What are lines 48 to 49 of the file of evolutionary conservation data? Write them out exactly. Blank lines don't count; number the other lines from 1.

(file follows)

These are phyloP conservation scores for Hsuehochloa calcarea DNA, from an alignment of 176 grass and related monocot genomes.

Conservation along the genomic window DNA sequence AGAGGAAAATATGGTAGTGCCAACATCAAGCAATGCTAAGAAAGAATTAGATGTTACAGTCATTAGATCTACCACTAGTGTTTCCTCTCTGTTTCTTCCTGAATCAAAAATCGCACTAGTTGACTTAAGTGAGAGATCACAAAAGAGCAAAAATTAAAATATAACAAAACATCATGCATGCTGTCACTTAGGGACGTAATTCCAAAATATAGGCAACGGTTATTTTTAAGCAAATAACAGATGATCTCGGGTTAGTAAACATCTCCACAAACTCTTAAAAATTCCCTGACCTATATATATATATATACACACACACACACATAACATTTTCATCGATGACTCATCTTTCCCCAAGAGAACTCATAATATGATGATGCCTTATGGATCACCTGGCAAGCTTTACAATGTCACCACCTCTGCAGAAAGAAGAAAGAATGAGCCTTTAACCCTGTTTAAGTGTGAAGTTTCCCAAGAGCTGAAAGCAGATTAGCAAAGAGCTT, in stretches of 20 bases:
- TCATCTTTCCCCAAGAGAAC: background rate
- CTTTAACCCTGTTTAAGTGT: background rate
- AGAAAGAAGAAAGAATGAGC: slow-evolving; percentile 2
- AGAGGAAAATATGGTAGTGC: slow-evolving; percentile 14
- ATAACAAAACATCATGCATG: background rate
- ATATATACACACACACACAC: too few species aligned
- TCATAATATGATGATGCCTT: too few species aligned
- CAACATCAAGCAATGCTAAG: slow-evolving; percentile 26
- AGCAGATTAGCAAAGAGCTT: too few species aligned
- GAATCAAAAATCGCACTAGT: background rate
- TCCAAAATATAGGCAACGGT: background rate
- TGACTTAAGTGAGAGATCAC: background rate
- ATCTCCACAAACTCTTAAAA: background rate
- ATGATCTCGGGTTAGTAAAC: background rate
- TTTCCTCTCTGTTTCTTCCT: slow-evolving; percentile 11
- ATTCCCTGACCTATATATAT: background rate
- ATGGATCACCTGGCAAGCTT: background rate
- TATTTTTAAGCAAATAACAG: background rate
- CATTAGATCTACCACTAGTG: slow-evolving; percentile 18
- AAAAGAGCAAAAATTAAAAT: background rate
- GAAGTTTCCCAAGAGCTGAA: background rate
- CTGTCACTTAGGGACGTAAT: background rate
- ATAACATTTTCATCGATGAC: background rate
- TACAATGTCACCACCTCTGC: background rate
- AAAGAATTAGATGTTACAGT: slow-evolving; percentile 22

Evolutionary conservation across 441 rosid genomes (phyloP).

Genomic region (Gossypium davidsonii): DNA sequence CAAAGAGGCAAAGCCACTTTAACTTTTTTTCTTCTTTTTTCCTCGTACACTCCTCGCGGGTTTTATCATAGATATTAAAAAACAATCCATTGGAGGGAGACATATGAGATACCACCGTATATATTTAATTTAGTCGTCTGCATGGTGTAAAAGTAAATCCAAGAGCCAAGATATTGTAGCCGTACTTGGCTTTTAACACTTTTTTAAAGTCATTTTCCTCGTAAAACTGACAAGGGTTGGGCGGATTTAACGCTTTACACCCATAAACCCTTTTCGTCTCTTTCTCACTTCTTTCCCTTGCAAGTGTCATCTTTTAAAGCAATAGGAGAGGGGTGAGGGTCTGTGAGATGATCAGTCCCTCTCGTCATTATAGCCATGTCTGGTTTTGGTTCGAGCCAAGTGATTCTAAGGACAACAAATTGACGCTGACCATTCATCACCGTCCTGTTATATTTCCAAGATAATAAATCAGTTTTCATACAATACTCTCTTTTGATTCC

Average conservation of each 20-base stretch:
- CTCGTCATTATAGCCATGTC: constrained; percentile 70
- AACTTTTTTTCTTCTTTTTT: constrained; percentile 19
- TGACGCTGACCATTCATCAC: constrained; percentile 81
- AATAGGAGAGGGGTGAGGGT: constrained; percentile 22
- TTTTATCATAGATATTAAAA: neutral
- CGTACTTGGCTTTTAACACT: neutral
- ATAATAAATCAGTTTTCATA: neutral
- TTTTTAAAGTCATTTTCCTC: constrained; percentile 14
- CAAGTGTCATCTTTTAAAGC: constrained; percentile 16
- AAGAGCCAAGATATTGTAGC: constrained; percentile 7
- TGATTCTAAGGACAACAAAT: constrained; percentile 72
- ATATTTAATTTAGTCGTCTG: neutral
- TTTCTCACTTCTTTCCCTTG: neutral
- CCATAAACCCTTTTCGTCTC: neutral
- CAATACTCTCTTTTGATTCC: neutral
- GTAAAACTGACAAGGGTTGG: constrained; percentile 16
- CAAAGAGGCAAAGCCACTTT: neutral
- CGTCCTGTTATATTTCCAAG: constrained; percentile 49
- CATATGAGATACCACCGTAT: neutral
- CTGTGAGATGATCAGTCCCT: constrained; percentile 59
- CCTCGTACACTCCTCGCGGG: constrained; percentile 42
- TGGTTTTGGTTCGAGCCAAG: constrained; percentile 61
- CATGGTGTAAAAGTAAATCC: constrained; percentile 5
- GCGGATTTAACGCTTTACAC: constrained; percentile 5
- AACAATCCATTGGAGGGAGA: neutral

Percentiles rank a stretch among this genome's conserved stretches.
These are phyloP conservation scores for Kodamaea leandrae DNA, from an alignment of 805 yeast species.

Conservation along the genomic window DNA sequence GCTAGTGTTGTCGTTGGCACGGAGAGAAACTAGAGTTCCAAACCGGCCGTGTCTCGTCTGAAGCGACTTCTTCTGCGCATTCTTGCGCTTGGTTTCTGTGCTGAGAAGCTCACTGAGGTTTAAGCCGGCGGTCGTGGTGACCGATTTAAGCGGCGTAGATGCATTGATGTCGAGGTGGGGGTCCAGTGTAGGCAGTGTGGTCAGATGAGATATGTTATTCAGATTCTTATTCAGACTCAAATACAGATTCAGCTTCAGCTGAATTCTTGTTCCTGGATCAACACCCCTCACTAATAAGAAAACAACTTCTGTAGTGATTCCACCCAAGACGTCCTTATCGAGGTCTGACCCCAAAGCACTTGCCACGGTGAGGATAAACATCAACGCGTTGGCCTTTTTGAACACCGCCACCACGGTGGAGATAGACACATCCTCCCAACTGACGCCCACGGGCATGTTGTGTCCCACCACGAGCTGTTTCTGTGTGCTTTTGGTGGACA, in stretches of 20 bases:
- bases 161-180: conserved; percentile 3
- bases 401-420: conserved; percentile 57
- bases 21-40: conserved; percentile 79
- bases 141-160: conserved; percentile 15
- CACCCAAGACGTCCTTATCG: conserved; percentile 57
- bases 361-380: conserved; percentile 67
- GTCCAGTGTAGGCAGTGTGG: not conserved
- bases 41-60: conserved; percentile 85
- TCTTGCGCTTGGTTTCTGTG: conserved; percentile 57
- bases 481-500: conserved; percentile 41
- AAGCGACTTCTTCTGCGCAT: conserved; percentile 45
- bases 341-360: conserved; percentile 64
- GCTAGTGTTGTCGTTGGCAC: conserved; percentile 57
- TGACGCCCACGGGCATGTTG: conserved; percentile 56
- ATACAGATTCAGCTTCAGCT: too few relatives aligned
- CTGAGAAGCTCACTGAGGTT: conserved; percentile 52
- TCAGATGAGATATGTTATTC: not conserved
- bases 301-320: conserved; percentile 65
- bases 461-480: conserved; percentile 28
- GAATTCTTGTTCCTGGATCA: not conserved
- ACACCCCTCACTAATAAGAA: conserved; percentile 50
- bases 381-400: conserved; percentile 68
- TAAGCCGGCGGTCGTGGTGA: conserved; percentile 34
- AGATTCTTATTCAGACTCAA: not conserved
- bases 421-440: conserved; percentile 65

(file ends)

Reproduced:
- CGTCCTGTTATATTTCCAAG: constrained; percentile 49
- CATATGAGATACCACCGTAT: neutral